Local educators are asking the public to stop poking fun at modules supposedly being done by family members in lieu of students, and instead encourage proper involvement of parents in each child’s learning needs amidst the pandemic.
They were referring to popular social media posts showing photos of family members doing their child’s modules and that grades should be given to them and not the child.
Teacher and Catholic priest Fr. Eugene Elivera gave his thoughts on the issue of parents answering modules on behalf of their children, saying that this should not be a laughing matter. Instead, parents being involved in their children’s education, especially with the challenges brought about by the COVID-19 crisis, should be encouraged, not shamed.
“With regards to students and parents, nababahala ako kasi ginagawang katatawanan ang paggawa ng modules si ate, si kuya, si mommy, si daddy. Hindi ito matter na dapat pagtatawanan kasi hindi ba ito rin ang pangarap natin na that parents should be involved in the education of the child? Now that they are directly involved tapos pagtatawanan natin?” he said Monday in a press conference.
“‘Yong involved na ang mga magulang sa pag-aaral ng mga estudyante tapos pagtatawanan natin? ‘Yong wala nga silang maituro pero andoon pa rin ang magulang? I think that on social media hindi dapat natin gawing katatawanan ito,” he added.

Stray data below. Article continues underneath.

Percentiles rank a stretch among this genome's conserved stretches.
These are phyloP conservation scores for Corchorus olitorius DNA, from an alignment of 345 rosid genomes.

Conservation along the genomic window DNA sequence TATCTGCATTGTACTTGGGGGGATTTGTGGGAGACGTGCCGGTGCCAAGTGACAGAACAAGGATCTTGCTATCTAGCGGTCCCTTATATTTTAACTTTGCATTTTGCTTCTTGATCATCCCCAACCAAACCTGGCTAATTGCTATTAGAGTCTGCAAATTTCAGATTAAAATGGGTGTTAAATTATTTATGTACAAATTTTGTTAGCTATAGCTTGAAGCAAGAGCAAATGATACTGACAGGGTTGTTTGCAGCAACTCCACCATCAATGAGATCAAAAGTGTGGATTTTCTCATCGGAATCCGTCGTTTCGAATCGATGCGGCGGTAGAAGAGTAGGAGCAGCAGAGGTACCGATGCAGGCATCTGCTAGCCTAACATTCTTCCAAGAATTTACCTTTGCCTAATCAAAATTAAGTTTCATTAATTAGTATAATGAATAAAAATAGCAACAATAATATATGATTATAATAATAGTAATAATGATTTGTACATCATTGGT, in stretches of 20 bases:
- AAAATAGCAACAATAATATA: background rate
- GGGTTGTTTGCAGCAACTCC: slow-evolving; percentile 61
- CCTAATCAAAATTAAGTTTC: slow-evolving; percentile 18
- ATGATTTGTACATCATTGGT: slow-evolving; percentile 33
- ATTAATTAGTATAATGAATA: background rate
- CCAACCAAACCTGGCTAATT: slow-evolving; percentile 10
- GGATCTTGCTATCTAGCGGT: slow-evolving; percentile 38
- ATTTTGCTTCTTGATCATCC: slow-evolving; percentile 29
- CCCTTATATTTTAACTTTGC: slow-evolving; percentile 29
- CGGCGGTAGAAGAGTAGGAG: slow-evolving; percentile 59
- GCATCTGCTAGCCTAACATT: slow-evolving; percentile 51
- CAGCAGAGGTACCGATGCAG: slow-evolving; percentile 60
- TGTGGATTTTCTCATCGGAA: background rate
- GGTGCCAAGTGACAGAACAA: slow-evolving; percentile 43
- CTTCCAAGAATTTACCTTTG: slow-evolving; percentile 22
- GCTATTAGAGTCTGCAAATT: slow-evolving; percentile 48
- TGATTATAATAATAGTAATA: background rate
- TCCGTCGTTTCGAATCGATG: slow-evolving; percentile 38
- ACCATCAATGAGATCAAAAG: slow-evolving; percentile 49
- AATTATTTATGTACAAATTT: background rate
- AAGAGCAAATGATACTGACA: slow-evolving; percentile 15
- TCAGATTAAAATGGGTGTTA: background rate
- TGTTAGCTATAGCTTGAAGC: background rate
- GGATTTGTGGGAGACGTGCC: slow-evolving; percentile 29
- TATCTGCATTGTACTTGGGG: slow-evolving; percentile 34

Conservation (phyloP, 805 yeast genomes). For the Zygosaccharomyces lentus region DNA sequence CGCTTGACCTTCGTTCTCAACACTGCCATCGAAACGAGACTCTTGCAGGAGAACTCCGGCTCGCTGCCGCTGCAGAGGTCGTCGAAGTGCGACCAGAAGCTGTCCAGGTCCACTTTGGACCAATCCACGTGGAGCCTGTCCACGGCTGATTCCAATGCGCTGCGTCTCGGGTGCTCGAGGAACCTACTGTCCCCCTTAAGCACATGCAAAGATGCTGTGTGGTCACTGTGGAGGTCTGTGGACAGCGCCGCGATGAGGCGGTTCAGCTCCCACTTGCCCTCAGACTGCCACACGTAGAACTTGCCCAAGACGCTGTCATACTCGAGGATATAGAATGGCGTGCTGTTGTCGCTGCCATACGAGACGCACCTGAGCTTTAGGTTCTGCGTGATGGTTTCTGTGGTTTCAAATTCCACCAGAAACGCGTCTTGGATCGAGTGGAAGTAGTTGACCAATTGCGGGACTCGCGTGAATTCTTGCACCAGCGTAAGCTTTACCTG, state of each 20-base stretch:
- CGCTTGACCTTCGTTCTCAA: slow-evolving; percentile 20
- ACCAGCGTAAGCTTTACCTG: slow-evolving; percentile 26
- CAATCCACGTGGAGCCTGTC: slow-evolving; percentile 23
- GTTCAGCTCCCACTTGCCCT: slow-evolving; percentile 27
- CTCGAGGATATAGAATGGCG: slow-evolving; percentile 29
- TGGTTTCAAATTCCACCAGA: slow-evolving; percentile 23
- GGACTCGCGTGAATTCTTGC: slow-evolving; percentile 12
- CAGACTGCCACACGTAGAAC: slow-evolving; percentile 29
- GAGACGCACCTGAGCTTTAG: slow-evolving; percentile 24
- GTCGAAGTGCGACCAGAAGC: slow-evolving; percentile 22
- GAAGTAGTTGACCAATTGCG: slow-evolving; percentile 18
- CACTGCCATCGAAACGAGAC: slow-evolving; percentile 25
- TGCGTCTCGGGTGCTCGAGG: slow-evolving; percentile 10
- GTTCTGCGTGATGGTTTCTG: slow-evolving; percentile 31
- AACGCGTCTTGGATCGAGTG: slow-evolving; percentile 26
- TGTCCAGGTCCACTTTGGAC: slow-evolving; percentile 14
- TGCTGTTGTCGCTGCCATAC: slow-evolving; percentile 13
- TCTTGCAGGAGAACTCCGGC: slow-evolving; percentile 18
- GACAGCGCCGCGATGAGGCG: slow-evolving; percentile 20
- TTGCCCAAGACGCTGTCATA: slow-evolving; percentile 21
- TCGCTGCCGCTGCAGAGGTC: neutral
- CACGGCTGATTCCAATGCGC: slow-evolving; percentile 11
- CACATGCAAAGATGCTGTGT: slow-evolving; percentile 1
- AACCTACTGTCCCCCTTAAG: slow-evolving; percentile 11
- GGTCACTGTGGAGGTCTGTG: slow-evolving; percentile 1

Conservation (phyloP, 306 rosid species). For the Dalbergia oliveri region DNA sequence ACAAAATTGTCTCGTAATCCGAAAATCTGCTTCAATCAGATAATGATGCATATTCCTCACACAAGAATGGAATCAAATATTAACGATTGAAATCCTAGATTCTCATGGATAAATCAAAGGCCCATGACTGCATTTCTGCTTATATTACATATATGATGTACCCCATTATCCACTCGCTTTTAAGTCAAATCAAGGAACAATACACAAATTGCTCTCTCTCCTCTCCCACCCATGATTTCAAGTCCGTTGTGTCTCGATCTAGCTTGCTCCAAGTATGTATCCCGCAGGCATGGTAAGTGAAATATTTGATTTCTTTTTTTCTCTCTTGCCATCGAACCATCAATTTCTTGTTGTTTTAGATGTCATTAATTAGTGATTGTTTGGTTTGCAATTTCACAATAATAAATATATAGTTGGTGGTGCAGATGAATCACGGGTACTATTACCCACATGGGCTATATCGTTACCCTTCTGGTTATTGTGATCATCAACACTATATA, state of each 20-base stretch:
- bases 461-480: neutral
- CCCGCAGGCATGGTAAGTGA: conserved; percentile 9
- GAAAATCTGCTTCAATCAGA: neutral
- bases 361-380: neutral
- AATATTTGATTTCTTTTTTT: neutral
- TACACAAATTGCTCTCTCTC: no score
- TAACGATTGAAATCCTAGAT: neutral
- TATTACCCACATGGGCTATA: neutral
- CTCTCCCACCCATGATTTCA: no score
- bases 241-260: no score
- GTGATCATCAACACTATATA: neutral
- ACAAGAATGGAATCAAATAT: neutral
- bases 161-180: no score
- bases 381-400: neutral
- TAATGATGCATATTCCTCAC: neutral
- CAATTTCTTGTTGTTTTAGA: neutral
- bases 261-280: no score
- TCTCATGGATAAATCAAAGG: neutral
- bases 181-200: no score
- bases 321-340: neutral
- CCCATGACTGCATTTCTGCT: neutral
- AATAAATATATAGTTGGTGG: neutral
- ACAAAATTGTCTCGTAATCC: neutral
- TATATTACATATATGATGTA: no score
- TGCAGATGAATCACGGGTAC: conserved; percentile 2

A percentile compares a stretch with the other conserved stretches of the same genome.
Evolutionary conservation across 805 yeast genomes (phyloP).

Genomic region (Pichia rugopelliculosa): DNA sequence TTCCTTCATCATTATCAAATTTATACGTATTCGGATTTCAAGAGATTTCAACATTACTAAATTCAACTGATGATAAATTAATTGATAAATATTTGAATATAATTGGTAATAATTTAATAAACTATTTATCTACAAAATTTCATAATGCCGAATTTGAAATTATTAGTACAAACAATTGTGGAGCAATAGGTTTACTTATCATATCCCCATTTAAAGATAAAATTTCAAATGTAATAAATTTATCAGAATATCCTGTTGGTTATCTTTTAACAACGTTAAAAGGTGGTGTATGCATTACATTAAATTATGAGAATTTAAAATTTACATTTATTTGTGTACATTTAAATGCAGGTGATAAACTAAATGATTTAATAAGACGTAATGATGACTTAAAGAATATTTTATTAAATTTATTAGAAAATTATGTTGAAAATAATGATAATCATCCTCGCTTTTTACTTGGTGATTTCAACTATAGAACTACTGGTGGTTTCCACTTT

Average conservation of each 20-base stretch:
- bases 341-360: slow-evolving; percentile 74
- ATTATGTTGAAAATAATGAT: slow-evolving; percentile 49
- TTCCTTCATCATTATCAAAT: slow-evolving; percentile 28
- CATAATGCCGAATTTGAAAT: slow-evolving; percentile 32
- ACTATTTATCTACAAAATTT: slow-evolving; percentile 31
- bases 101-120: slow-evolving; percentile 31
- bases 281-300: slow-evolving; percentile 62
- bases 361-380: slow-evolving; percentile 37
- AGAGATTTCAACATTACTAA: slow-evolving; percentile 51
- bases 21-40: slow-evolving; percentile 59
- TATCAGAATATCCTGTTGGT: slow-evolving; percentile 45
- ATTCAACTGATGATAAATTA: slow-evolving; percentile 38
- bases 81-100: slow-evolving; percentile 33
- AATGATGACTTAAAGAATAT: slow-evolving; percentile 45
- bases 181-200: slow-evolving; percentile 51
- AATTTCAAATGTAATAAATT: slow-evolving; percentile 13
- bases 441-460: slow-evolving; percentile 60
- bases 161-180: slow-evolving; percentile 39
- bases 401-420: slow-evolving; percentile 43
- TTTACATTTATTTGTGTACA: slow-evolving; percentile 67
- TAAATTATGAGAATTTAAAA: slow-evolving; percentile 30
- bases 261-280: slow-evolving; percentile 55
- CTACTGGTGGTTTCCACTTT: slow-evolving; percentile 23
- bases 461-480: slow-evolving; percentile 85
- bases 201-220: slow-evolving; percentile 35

Department of Education (DepEd) Palawan Schools Division Superintendent (SDS) Dr. Natividad Bayubay said the same day that parents have been equipped with the proper knowledge on how to assist their children with distance learning methods, and this should be enough for them to help their children throughout the school year.
“There was already an orientation of parents before October 5. Lahat ng parents ay dapat nasa mga paaralan. Mayroong mahigit isang oras na orientation, kasama iyon sa pagbibigay ng mga textbooks ng mga bata. Required iyon at the start of classes, the whole month of September ang orientation ng parents within their locality. So hindi totoo na hindi naturuan ang parents how to handle modules,” she said.
Bayubay added that teachers are also able to detect whether or not their students indeed answered their own modules by seeing differences in handwriting.